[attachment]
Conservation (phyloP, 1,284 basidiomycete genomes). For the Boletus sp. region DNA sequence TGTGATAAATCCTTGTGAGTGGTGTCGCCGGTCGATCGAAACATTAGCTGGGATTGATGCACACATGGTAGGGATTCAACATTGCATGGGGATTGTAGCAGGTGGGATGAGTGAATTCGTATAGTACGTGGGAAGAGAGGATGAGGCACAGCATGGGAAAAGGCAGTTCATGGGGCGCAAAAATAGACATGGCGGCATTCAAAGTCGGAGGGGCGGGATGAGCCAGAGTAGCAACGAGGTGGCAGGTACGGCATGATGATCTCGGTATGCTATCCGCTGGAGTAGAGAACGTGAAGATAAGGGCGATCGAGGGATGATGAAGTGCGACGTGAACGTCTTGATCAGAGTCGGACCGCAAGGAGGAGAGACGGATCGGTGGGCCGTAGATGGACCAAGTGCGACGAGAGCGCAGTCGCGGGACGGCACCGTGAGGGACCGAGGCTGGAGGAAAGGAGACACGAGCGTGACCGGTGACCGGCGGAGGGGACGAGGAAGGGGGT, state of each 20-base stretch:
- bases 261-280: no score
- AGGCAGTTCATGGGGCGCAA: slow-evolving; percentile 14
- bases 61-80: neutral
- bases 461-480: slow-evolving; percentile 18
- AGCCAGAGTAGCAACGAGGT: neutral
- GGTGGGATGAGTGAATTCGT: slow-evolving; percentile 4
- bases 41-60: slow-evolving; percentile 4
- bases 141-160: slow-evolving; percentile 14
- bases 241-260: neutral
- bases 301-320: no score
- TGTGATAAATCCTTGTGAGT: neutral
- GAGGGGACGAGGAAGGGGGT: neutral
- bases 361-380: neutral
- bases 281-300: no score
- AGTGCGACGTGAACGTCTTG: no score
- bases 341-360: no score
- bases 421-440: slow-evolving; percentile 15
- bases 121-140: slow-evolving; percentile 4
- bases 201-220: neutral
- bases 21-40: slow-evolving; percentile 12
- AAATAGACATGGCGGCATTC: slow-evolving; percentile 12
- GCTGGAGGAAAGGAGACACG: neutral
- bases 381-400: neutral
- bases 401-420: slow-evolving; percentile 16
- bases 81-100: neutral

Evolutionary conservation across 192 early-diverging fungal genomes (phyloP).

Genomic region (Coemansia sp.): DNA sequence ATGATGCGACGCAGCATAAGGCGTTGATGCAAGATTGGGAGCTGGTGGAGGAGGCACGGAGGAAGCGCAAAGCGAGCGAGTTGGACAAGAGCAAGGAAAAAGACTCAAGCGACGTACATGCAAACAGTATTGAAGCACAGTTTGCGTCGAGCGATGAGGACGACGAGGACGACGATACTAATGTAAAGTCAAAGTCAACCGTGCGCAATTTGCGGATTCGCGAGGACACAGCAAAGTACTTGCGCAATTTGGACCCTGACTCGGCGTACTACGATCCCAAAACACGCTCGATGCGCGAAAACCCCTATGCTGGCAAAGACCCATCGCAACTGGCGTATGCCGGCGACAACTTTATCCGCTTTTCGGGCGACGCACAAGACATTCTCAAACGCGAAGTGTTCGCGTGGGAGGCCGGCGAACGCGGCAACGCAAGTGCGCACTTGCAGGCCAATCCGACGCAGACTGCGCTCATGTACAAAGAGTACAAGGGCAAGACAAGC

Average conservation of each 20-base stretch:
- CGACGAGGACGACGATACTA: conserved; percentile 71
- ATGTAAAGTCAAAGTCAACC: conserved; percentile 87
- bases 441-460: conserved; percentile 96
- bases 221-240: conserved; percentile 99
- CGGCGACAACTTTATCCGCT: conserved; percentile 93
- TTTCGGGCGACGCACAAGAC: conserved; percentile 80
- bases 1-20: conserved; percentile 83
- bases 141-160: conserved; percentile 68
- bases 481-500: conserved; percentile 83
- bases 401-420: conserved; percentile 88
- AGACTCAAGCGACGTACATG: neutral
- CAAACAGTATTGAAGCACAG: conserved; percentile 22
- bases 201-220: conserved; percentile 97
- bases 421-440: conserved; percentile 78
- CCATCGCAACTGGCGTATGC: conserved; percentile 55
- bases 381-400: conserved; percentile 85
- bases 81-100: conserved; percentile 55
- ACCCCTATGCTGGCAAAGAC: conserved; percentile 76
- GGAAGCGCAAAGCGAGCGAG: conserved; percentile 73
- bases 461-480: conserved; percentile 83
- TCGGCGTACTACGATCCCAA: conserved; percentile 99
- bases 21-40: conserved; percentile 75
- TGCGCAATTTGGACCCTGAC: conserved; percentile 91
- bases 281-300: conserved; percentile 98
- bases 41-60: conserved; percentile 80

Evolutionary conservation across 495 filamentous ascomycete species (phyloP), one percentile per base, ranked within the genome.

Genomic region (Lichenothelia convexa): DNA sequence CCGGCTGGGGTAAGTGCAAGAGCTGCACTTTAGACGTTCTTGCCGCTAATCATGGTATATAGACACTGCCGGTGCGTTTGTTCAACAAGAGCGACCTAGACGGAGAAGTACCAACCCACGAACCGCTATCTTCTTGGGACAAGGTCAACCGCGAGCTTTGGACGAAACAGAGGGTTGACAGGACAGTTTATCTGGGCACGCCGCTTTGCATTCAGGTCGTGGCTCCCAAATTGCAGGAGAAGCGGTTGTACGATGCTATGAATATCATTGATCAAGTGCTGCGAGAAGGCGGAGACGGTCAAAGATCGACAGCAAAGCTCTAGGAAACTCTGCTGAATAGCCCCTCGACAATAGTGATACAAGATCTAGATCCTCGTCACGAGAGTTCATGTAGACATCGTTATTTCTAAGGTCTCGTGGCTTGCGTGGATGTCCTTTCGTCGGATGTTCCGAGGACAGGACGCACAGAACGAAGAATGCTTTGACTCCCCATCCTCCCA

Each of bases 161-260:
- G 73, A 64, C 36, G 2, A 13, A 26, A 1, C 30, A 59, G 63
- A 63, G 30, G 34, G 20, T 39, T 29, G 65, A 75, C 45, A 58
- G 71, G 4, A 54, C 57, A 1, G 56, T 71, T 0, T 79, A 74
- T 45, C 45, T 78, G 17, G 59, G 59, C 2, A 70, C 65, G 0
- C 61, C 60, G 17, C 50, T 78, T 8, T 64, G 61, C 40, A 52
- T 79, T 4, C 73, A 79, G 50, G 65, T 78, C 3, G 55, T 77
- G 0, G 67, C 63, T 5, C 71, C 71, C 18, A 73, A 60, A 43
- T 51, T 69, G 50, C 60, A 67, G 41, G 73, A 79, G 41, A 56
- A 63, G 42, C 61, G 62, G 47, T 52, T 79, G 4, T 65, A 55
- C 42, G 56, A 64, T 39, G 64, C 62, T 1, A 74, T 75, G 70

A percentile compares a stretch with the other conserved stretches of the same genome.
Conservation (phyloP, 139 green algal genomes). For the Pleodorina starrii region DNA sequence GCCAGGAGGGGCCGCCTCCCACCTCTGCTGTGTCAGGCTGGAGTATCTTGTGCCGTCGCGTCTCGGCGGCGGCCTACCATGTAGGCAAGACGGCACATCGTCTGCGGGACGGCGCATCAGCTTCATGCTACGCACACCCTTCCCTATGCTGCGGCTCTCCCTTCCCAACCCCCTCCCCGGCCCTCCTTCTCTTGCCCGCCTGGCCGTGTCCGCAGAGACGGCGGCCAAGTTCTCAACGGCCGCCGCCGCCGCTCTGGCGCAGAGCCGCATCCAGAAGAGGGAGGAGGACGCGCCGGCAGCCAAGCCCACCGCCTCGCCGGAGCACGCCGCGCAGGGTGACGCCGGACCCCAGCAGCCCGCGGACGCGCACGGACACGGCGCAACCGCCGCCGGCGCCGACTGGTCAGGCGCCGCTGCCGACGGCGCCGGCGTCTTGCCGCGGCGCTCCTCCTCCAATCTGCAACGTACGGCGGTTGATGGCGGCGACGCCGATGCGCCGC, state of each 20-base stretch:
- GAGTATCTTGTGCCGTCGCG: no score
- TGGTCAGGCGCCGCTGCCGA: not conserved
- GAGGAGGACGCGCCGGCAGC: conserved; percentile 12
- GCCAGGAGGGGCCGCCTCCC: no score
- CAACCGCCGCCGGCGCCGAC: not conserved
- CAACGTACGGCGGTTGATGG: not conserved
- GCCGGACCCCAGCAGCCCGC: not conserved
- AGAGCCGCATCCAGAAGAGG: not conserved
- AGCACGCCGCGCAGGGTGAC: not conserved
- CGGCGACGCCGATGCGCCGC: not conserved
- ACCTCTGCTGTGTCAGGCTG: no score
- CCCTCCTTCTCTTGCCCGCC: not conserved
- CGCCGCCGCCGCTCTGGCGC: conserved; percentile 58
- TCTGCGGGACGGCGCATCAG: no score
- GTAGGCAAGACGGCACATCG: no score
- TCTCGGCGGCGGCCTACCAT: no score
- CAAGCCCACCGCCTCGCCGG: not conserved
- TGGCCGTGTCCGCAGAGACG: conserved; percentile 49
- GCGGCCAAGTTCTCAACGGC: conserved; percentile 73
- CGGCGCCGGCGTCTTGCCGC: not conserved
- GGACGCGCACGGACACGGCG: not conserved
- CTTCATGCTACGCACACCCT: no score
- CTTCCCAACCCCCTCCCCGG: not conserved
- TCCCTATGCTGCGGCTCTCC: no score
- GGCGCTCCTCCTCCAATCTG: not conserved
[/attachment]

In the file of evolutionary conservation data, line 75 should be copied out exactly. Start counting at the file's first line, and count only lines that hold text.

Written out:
- CAACGTACGGCGGTTGATGG: not conserved